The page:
I sometimes listen to AM religious talk radio because I’m amazed at the sorts of the things I hear. Today, while listening into local St. Louis 24/7 “TruthTalk” Christian radio station KJ SL in my car, I heard a bit of contentious discussion between a radio host and a caller. I believe that the host of the radio show was Bob Dutko. Dutko has long held the position that “Jesus really is the only way and He really did rise from the dead, physically and historically.”
When I first tuned in, the caller was talking, saying something much like this: I believe that the spirit of God resides in every person, and that people can live good and meaningful lives without belonging to any church. I believe that God will reward them based upon the good things that they do, and based upon how they treat others, regardless of whether or not they follow any religion. Good-hearted people who do not believe in Jesus or follow a religion will not go to hell.
The host told the caller that his “new age” religious outlook was hopelessly naïve, and that he needed to read the Bible, whereupon he would see that there is only one way to avoid hell is by accepting Jesus Christ as Savior.
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Direct from The Onion:
[T]he Divine Creator fielded questions regarding rumors of his possible retirement.
“I’ve been at this a long time,” said God, ∞, the all-knowing, all-powerful being who has presided over the cosmos since forming it from sheer nothingness nearly 14 billion years ago. “And the truth is, this was never something I planned on doing forever. Lately, in fact, I’ve begun to wonder if I should move on sooner rather than later.”
Over the past few centuries, God has on numerous occasions deflected speculation that his reign might be winding down, but his remarks Tuesday appeared to signal a shift in celestial policy. . . .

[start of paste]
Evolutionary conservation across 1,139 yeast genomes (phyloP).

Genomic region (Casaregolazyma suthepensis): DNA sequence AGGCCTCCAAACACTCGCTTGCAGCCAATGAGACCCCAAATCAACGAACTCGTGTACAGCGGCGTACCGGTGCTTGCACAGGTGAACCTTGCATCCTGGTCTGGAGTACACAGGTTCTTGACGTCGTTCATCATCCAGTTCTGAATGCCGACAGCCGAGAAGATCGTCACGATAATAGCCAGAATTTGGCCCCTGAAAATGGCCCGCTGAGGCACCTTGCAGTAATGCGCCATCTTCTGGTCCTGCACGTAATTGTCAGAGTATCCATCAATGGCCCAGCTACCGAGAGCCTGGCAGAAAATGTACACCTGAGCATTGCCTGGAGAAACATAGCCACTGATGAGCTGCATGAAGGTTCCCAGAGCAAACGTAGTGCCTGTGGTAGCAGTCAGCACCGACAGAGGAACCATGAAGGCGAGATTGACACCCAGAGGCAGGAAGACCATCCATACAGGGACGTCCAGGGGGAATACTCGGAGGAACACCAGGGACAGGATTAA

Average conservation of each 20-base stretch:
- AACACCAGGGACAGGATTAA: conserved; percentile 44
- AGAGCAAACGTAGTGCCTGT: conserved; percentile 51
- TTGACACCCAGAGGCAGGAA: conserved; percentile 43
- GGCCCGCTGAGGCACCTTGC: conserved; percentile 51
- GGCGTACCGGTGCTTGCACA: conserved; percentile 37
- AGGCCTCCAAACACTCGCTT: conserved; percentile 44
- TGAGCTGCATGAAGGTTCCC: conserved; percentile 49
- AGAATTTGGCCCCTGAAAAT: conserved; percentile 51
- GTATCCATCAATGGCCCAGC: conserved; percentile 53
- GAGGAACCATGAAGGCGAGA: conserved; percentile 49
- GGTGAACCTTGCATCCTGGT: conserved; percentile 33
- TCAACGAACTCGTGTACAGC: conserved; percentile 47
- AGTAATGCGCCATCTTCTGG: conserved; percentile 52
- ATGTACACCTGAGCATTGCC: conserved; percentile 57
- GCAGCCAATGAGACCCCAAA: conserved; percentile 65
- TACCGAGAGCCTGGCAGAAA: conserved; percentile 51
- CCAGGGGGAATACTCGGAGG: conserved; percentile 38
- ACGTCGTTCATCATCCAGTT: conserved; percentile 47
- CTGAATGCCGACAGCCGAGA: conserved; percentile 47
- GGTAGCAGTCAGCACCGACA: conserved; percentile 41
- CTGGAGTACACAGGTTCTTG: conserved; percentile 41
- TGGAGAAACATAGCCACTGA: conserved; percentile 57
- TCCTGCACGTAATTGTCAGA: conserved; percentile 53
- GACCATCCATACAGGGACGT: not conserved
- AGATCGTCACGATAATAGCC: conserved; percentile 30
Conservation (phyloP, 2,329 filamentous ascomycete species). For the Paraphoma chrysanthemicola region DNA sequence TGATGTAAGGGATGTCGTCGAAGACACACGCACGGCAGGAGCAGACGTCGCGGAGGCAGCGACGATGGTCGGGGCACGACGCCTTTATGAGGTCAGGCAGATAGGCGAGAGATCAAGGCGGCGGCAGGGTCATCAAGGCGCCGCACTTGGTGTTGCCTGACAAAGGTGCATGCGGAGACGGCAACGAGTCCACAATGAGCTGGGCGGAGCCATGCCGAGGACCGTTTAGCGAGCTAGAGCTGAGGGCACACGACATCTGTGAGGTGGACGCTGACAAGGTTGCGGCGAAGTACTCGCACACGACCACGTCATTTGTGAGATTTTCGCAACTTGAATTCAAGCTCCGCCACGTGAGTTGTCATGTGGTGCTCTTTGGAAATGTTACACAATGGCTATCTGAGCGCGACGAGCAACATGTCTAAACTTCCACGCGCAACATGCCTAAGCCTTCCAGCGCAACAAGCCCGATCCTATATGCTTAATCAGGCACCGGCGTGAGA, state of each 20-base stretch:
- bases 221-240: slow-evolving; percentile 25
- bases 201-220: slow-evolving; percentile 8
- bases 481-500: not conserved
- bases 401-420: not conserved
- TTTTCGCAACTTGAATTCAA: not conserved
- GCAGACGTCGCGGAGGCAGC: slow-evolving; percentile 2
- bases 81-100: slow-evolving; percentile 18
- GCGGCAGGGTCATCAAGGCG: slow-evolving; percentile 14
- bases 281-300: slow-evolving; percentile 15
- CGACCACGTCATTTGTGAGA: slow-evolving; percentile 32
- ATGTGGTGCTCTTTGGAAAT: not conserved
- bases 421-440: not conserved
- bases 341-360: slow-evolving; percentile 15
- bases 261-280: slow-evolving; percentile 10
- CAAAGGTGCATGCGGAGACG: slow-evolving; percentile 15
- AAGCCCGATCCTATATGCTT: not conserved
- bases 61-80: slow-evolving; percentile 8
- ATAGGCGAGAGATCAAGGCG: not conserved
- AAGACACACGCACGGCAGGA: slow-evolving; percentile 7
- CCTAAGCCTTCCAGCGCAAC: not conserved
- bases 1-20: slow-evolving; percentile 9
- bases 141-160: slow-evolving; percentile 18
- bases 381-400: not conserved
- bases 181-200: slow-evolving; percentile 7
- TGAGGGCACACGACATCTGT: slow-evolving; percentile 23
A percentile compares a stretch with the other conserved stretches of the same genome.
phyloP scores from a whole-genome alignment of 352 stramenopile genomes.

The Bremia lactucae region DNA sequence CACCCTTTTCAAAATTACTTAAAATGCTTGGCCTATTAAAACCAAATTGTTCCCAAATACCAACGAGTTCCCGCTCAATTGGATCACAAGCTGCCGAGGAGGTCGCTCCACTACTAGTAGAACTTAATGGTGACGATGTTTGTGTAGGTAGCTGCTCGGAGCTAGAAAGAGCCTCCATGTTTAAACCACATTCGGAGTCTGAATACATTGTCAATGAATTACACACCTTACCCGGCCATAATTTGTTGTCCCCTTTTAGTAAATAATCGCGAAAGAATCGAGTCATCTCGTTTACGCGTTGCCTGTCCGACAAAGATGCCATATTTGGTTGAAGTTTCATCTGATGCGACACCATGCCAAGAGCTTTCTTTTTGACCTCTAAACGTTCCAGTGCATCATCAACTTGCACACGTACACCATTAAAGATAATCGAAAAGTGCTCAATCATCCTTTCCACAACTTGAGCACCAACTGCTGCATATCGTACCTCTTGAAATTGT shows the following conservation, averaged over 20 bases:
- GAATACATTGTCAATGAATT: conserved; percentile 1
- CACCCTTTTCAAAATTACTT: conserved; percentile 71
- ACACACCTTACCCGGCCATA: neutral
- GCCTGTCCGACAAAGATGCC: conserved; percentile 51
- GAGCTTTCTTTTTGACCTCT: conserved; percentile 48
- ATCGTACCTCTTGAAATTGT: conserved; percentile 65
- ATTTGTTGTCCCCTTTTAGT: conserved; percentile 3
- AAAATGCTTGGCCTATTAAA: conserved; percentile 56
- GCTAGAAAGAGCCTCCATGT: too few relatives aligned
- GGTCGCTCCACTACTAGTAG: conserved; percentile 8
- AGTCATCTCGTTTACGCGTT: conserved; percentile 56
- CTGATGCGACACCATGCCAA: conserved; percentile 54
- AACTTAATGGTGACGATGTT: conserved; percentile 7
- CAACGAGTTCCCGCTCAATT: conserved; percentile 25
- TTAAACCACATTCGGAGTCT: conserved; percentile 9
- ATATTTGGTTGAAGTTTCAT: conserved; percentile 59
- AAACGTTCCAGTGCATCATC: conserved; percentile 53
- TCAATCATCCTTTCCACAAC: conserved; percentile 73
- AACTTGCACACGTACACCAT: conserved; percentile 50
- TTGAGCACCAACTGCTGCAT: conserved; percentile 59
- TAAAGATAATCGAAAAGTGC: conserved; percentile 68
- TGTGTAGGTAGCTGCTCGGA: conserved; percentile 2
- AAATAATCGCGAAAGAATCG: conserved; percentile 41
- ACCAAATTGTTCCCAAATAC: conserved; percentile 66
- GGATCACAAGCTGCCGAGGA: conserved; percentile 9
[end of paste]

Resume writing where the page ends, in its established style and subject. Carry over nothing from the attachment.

God mentioned that he deeply lamented missing his only child’s once-in-a-lifetime crucifixion.
“Your son’s down there being martyred in front of all these people, but you can’t be there for it,” said God, his voice cracking slightly. “He thought I’d forsaken him. Of course, I was tied up working on something that seemed important at the time but that I can’t even remember now. And I’ll never get that moment back.”
Daniel Dennett and Linda Lascola have published a paper called, “Preachers who are not Believers.” The authors extensively interviewed five active preachers who don’t believe in God. They are all closeted in this regard. Fascinating reading.
Why not just come out of the closet and admit that they no longer believe? You’ll see that they believe that they can still do an important job without that core belief. Interestingly, the participants expressed that lack of belief in God is common among active preachers.
When asked his opinion of why ministers do not pass on their seminary-learned knowledge of Christian history to parishioners, one of the participants had this to say:
They don’t want to rock the boat. They don’t want to lose donations. They want to keep their jobs. They don’t want to stir up trouble in the congregation. They’ve got enough trouble as it is, keeping things moving along. They don’t want to make people mad at them. They don’t want to lose members. What they will often do is bring in someone like me to be a lightning rod, and teach it, and they’ll follow up on it.
I myself have spoken with at least four active members of the clergy over my lifetime (all of them Catholic priests) who admitted that they don’t believe in the God that they describe at the pulpit. They each admitted that this is not an impediment to doing good work as a priest.
Dennett’s paper parallels his contention (in his book, Breaking the Spell), that most believers don’t actually believe in God. Rather, they believe in belief in God. They say they believe because they think it’s important to say it, whether or not they actually believe. I have often discussed Daniel Dennett’s work at this site (e.g., here). He has a track record of being extraordinarily able to thoroughly think through many topics regarding religion and express his conclusions succinctly.
There are many people out there who fight Darwin’s theory of natural selection because it makes them feel “small,” it makes life “meaningless” or it causes only despair. In the February/March 2010 issue of Free Inquiry Magazine, Christopher Hitchens substitutes the word “stoicism” for “despair,” then poses several questions in response: